By Dave Herrera
By Jesse Livingston
By Dave Herrera
By Cory Casciato
By Jon Solomon
By Jesse Livingston
By Alejandra Loera
By Stephanie March
Most once-forgotten bands wind up being forgotten forever by pretty much everyone except the people who were in them -- and depending upon past drug use, even that's no guarantee. But on occasion, a group that fell short commercially and earned relatively few critical plaudits during its heyday will linger on the fringes of memory far longer than acts that seemingly passed it by ages earlier.
If any combo exemplifies this phenomenon, it's Lothar and the Hand People. Formed in Denver back in 1965, the outfit lasted for just short of five years, and during that span, its modest recorded output -- the players released just two albums and a handful of singles -- made ripples, not splashes. Perhaps its biggest moment came when Dick Clark played the Lothar song "Machines" during the rate-a-record segment of an American Bandstand episode; according to keyboardist Paul Conly, the collective's unofficial historian and, like lead singer John Emelin, a current Denver resident, the two teens who critiqued the tune hated it, with one asking Clark what was the lowest score she could give.
But if such reactions eventually doomed Lothar's career, they couldn't undermine its pop-historic significance. The Hand People, you see, were the first rockers to tour and record using synthesizers, thereby inspiring the generation of electronic music-makers who immediately followed them -- and they remain a touchstone for many contemporary electro-warriors. On "It Doesn't Matter," a cut from their platinum-plus 1997 album Dig Your Own Hole, the Chemical Brothers sampled the Lothar track "It Comes on Anyhow," arguably generating more income for Conly and company than all of their previous recordings combined. And late last year, Razor & Tie, among the country's most prominent re-issue labels, put out Presenting...Lothar and the Hand People, a disc that compiles "Machines," "It Comes on Anyhow," and seventeen other vintage Lothar efforts. "It's been great in so many ways," Conly says of this unexpected attention. "We don't know if it's really building a new audience -- but we'd like it to."
As Conly tells it, Lothar fell short of stardom firsthand thanks to a string of near-misses and raw luck. By contrast, Emelin has a more straightforward explanation for the Hand People's failure to captivate the masses: "We were a little too far ahead of our time."
Emelin, who was born in Mamaroneck, New York, got involved in the folk-music scene while he was in high school, and one of the first things he did upon arriving in Colorado to attend the University of Denver was form a jug band. But a trip with Richard Willis, his roommate and fraternity brother, to see the Rolling Stones in Chicago turned him on to the joys of electricity. Back at DU, the pair decided to pull together a rock band of their own, recruiting a couple of fellow students, bassist Rusty Ford and drummer Tom Flye, during the rush process, and later adding guitarist Kim King, then a fixture at the Denver Folklore Center, the hangout for up-and-coming musicians of the day. Willis, in classic hippie fashion, came up with the band's appellation while he was sleeping; he had a dream in which an enslaved race called the Hand People was saved by a hero named Lothar, and when he related the scenario to his fellows, who'd been stumped in their search for a trippy handle, the moniker stuck. Only later did they decide that a theremin owned by Emelin was actually the group's namesake. "People would always ask, 'Who's Lothar?', and we wouldn't know what to tell them," Conly says. "But finally we realized that Lothar had been there all along."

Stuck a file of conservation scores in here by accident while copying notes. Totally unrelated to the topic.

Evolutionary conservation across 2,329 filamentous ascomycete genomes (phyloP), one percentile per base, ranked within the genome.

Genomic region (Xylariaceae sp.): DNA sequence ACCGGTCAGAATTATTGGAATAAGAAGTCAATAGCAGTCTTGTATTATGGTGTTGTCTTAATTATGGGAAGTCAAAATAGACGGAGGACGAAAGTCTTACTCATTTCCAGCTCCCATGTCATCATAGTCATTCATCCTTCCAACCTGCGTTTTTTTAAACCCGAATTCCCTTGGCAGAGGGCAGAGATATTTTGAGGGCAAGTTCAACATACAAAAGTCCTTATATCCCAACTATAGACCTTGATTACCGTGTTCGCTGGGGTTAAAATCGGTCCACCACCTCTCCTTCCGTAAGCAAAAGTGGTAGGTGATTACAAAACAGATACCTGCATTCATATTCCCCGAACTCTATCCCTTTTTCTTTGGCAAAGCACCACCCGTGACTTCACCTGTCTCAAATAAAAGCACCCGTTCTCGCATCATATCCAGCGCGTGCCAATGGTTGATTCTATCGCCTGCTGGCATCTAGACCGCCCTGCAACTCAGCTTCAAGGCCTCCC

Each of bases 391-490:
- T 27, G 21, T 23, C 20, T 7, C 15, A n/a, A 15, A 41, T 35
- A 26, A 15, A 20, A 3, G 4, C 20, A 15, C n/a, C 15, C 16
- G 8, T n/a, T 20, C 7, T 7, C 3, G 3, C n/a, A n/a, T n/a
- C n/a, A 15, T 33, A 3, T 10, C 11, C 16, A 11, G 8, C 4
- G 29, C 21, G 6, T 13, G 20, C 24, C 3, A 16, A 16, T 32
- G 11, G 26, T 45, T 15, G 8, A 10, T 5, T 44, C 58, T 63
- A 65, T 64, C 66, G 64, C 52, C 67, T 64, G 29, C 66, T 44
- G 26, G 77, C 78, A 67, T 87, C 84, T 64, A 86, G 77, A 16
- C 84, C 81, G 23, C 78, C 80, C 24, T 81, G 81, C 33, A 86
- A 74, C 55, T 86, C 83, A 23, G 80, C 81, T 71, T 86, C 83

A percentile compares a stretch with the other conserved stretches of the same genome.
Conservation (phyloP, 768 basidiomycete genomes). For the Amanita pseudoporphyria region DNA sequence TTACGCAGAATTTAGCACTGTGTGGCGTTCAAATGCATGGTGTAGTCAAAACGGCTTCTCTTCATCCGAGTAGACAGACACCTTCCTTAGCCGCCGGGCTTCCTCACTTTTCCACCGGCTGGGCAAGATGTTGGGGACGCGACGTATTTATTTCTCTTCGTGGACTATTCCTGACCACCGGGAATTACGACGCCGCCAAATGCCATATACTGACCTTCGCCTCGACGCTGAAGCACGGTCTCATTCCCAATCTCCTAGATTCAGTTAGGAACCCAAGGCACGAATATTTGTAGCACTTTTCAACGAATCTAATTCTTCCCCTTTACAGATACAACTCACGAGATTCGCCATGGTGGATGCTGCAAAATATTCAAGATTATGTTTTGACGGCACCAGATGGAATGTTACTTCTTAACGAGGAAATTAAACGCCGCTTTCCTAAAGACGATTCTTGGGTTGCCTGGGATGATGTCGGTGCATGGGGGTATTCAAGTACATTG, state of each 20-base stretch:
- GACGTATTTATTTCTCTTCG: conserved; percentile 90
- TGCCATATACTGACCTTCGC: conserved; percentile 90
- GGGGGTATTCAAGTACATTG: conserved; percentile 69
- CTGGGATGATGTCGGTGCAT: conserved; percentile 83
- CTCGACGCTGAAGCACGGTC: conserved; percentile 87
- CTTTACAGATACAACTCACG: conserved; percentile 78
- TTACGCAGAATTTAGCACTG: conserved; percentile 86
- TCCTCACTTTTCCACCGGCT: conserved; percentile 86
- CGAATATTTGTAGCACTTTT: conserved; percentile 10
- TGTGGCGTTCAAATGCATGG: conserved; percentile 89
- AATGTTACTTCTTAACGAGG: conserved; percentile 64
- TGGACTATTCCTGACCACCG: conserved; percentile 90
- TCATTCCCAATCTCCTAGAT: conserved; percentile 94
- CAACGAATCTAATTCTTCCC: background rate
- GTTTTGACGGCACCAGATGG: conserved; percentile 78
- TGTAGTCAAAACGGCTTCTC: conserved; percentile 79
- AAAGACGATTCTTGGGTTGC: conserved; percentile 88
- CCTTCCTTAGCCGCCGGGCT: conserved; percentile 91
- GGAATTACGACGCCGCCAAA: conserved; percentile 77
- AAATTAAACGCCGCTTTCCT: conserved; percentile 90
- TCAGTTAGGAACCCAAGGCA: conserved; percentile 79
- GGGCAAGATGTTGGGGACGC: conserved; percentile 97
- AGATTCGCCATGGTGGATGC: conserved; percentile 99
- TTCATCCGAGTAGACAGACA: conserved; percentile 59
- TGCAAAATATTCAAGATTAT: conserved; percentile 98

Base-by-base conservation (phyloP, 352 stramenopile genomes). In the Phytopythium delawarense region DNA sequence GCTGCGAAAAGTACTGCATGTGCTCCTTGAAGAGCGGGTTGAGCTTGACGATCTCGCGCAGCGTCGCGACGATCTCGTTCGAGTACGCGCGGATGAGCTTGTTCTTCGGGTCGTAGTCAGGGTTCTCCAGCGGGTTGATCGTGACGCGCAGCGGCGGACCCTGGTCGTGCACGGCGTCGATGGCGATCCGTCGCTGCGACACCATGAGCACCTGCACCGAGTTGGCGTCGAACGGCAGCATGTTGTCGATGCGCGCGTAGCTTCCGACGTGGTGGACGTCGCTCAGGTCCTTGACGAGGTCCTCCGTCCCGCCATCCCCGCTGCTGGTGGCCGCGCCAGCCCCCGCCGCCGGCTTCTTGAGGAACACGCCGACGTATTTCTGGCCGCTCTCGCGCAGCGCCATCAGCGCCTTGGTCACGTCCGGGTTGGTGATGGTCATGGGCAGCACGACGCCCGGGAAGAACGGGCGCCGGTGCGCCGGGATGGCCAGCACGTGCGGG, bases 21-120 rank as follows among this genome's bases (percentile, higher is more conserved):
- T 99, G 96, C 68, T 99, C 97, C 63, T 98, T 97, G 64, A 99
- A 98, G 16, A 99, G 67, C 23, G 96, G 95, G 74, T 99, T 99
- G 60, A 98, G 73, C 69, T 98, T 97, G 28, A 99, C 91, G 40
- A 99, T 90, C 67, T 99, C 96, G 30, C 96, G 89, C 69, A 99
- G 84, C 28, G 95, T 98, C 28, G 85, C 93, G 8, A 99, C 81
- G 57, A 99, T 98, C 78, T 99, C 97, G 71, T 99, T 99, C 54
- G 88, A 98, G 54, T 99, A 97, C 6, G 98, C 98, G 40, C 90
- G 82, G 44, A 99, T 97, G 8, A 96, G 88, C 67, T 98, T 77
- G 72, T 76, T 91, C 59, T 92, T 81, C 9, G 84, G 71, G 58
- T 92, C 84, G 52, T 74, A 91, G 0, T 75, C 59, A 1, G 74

The Hand People rapidly put their fingerprints on the Denver music community. "Our timing was good," Emelin says. "We were long-haired at a time when there were only one or two other long-haired bands in town; the rest were old-fashioned greaser bands. So we hit the scene with a more modern look, and that propelled us to local fame right away." Yet despite the swarms of DU students and assorted tastemakers who'd line up outside the Exodus (a 3.2 bar with an interior Conly describes as "a sparkly bat cave") whenever the Hand People were scheduled to play, Emelin didn't take the group all that seriously. But that changed after a New Year's Eve date in Aspen that marked King's concert debut. "It was one of those shows where people were throwing quart bottles of beer on the floor for fun," he recalls. "We were so thrilled with the response that three of us called our parents on New Year's Day to tell them we were going to drop out of college."
Willis wasn't one of these rock rebels: While the rest of the Hand People decided to commit themselves to the band full-time, he chose to do the responsible thing and stay in school. (He apparently went through a lifestyle change later; Emelin says that when last he heard about Willis, around fifteen years ago, he was "some kind of a healer.") After a series of auditions, they hired Conly, a Denver-area native who fancied himself a jazzbo at the time, and returned to area stages. Soon thereafter, Conly convinced Emelin to play his theremin live for the first time, and the eerie, quavering tone of the device became the Hand People's aural signature -- although not always to the benefit of everyone in the audience. "We were at the Exodus one night, and whenever I'd play a theremin solo, this one guy would start thrashing around," Emelin says. "He seemed to be going into ecstatic paroxysms. But as it turned out, he had a metal plate in his head, and the theremin was causing some kind of horrible short in his nervous system. When we found out, we felt terrible."
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